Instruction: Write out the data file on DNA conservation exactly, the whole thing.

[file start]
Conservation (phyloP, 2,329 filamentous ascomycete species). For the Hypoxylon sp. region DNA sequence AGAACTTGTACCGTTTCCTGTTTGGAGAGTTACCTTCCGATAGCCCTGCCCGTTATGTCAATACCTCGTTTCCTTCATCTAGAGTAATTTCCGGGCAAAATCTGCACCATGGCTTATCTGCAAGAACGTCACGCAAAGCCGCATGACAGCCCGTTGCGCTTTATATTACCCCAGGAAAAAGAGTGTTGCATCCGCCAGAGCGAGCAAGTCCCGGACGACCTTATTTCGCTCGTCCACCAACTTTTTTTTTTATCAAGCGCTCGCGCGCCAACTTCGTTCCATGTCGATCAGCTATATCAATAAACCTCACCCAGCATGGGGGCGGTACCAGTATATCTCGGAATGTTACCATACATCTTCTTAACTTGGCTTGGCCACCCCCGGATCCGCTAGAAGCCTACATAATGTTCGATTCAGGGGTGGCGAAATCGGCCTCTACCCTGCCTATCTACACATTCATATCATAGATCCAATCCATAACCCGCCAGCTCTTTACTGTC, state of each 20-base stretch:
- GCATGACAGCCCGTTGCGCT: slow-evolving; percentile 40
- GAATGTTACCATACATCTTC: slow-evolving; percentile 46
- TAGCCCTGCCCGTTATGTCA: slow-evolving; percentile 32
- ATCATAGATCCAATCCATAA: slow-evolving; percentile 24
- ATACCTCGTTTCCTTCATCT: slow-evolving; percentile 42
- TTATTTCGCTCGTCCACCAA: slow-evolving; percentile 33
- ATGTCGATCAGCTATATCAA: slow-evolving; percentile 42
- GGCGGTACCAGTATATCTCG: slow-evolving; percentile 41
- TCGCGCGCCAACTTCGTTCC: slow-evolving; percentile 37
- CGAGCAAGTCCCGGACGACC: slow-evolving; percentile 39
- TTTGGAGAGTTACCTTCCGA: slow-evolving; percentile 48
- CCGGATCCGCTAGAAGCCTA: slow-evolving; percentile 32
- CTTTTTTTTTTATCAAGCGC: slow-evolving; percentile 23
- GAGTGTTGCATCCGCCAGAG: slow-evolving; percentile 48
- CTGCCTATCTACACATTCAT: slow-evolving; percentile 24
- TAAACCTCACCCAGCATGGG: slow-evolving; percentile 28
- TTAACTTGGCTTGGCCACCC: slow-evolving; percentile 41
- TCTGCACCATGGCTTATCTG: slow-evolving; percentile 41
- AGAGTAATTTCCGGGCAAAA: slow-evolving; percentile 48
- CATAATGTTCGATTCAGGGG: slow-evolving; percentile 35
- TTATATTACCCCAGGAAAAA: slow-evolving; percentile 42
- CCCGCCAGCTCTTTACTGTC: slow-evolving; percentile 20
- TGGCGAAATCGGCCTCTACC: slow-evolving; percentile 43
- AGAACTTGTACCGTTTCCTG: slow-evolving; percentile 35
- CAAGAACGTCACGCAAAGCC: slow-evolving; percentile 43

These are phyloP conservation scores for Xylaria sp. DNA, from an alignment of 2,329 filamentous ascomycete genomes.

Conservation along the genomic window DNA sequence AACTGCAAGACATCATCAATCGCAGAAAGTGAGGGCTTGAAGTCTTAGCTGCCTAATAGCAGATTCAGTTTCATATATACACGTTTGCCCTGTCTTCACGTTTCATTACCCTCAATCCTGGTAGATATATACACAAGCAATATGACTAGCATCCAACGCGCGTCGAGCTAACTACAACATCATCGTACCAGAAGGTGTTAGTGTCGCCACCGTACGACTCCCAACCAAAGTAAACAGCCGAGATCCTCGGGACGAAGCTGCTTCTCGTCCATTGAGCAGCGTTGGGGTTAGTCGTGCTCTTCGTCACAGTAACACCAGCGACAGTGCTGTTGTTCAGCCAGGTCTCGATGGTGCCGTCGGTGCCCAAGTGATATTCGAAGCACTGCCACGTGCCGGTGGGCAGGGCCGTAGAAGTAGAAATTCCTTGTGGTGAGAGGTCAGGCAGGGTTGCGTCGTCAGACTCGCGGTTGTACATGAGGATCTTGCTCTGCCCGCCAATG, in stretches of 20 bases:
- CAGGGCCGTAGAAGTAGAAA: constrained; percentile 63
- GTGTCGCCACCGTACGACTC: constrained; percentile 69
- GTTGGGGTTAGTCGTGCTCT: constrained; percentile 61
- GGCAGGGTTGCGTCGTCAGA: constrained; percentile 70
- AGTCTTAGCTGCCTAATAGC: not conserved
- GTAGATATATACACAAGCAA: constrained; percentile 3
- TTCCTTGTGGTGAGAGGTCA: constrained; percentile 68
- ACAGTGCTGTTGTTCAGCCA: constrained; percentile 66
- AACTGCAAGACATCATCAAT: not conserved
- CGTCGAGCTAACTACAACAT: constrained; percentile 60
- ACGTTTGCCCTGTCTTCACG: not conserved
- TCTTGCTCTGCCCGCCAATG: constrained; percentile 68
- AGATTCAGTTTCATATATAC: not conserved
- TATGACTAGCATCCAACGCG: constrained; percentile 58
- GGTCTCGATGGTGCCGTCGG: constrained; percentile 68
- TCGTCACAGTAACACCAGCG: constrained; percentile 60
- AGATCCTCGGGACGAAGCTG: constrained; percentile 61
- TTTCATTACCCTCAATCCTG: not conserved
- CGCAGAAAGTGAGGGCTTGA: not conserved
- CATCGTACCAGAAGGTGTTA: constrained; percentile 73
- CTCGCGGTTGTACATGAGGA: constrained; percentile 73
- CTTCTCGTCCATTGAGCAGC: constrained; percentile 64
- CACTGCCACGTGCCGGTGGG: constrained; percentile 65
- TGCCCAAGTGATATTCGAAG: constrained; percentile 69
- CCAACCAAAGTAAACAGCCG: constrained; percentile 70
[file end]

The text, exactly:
Conservation (phyloP, 2,329 filamentous ascomycete species). For the Hypoxylon sp. region DNA sequence AGAACTTGTACCGTTTCCTGTTTGGAGAGTTACCTTCCGATAGCCCTGCCCGTTATGTCAATACCTCGTTTCCTTCATCTAGAGTAATTTCCGGGCAAAATCTGCACCATGGCTTATCTGCAAGAACGTCACGCAAAGCCGCATGACAGCCCGTTGCGCTTTATATTACCCCAGGAAAAAGAGTGTTGCATCCGCCAGAGCGAGCAAGTCCCGGACGACCTTATTTCGCTCGTCCACCAACTTTTTTTTTTATCAAGCGCTCGCGCGCCAACTTCGTTCCATGTCGATCAGCTATATCAATAAACCTCACCCAGCATGGGGGCGGTACCAGTATATCTCGGAATGTTACCATACATCTTCTTAACTTGGCTTGGCCACCCCCGGATCCGCTAGAAGCCTACATAATGTTCGATTCAGGGGTGGCGAAATCGGCCTCTACCCTGCCTATCTACACATTCATATCATAGATCCAATCCATAACCCGCCAGCTCTTTACTGTC, state of each 20-base stretch:
- GCATGACAGCCCGTTGCGCT: slow-evolving; percentile 40
- GAATGTTACCATACATCTTC: slow-evolving; percentile 46
- TAGCCCTGCCCGTTATGTCA: slow-evolving; percentile 32
- ATCATAGATCCAATCCATAA: slow-evolving; percentile 24
- ATACCTCGTTTCCTTCATCT: slow-evolving; percentile 42
- TTATTTCGCTCGTCCACCAA: slow-evolving; percentile 33
- ATGTCGATCAGCTATATCAA: slow-evolving; percentile 42
- GGCGGTACCAGTATATCTCG: slow-evolving; percentile 41
- TCGCGCGCCAACTTCGTTCC: slow-evolving; percentile 37
- CGAGCAAGTCCCGGACGACC: slow-evolving; percentile 39
- TTTGGAGAGTTACCTTCCGA: slow-evolving; percentile 48
- CCGGATCCGCTAGAAGCCTA: slow-evolving; percentile 32
- CTTTTTTTTTTATCAAGCGC: slow-evolving; percentile 23
- GAGTGTTGCATCCGCCAGAG: slow-evolving; percentile 48
- CTGCCTATCTACACATTCAT: slow-evolving; percentile 24
- TAAACCTCACCCAGCATGGG: slow-evolving; percentile 28
- TTAACTTGGCTTGGCCACCC: slow-evolving; percentile 41
- TCTGCACCATGGCTTATCTG: slow-evolving; percentile 41
- AGAGTAATTTCCGGGCAAAA: slow-evolving; percentile 48
- CATAATGTTCGATTCAGGGG: slow-evolving; percentile 35
- TTATATTACCCCAGGAAAAA: slow-evolving; percentile 42
- CCCGCCAGCTCTTTACTGTC: slow-evolving; percentile 20
- TGGCGAAATCGGCCTCTACC: slow-evolving; percentile 43
- AGAACTTGTACCGTTTCCTG: slow-evolving; percentile 35
- CAAGAACGTCACGCAAAGCC: slow-evolving; percentile 43

These are phyloP conservation scores for Xylaria sp. DNA, from an alignment of 2,329 filamentous ascomycete genomes.

Conservation along the genomic window DNA sequence AACTGCAAGACATCATCAATCGCAGAAAGTGAGGGCTTGAAGTCTTAGCTGCCTAATAGCAGATTCAGTTTCATATATACACGTTTGCCCTGTCTTCACGTTTCATTACCCTCAATCCTGGTAGATATATACACAAGCAATATGACTAGCATCCAACGCGCGTCGAGCTAACTACAACATCATCGTACCAGAAGGTGTTAGTGTCGCCACCGTACGACTCCCAACCAAAGTAAACAGCCGAGATCCTCGGGACGAAGCTGCTTCTCGTCCATTGAGCAGCGTTGGGGTTAGTCGTGCTCTTCGTCACAGTAACACCAGCGACAGTGCTGTTGTTCAGCCAGGTCTCGATGGTGCCGTCGGTGCCCAAGTGATATTCGAAGCACTGCCACGTGCCGGTGGGCAGGGCCGTAGAAGTAGAAATTCCTTGTGGTGAGAGGTCAGGCAGGGTTGCGTCGTCAGACTCGCGGTTGTACATGAGGATCTTGCTCTGCCCGCCAATG, in stretches of 20 bases:
- CAGGGCCGTAGAAGTAGAAA: constrained; percentile 63
- GTGTCGCCACCGTACGACTC: constrained; percentile 69
- GTTGGGGTTAGTCGTGCTCT: constrained; percentile 61
- GGCAGGGTTGCGTCGTCAGA: constrained; percentile 70
- AGTCTTAGCTGCCTAATAGC: not conserved
- GTAGATATATACACAAGCAA: constrained; percentile 3
- TTCCTTGTGGTGAGAGGTCA: constrained; percentile 68
- ACAGTGCTGTTGTTCAGCCA: constrained; percentile 66
- AACTGCAAGACATCATCAAT: not conserved
- CGTCGAGCTAACTACAACAT: constrained; percentile 60
- ACGTTTGCCCTGTCTTCACG: not conserved
- TCTTGCTCTGCCCGCCAATG: constrained; percentile 68
- AGATTCAGTTTCATATATAC: not conserved
- TATGACTAGCATCCAACGCG: constrained; percentile 58
- GGTCTCGATGGTGCCGTCGG: constrained; percentile 68
- TCGTCACAGTAACACCAGCG: constrained; percentile 60
- AGATCCTCGGGACGAAGCTG: constrained; percentile 61
- TTTCATTACCCTCAATCCTG: not conserved
- CGCAGAAAGTGAGGGCTTGA: not conserved
- CATCGTACCAGAAGGTGTTA: constrained; percentile 73
- CTCGCGGTTGTACATGAGGA: constrained; percentile 73
- CTTCTCGTCCATTGAGCAGC: constrained; percentile 64
- CACTGCCACGTGCCGGTGGG: constrained; percentile 65
- TGCCCAAGTGATATTCGAAG: constrained; percentile 69
- CCAACCAAAGTAAACAGCCG: constrained; percentile 70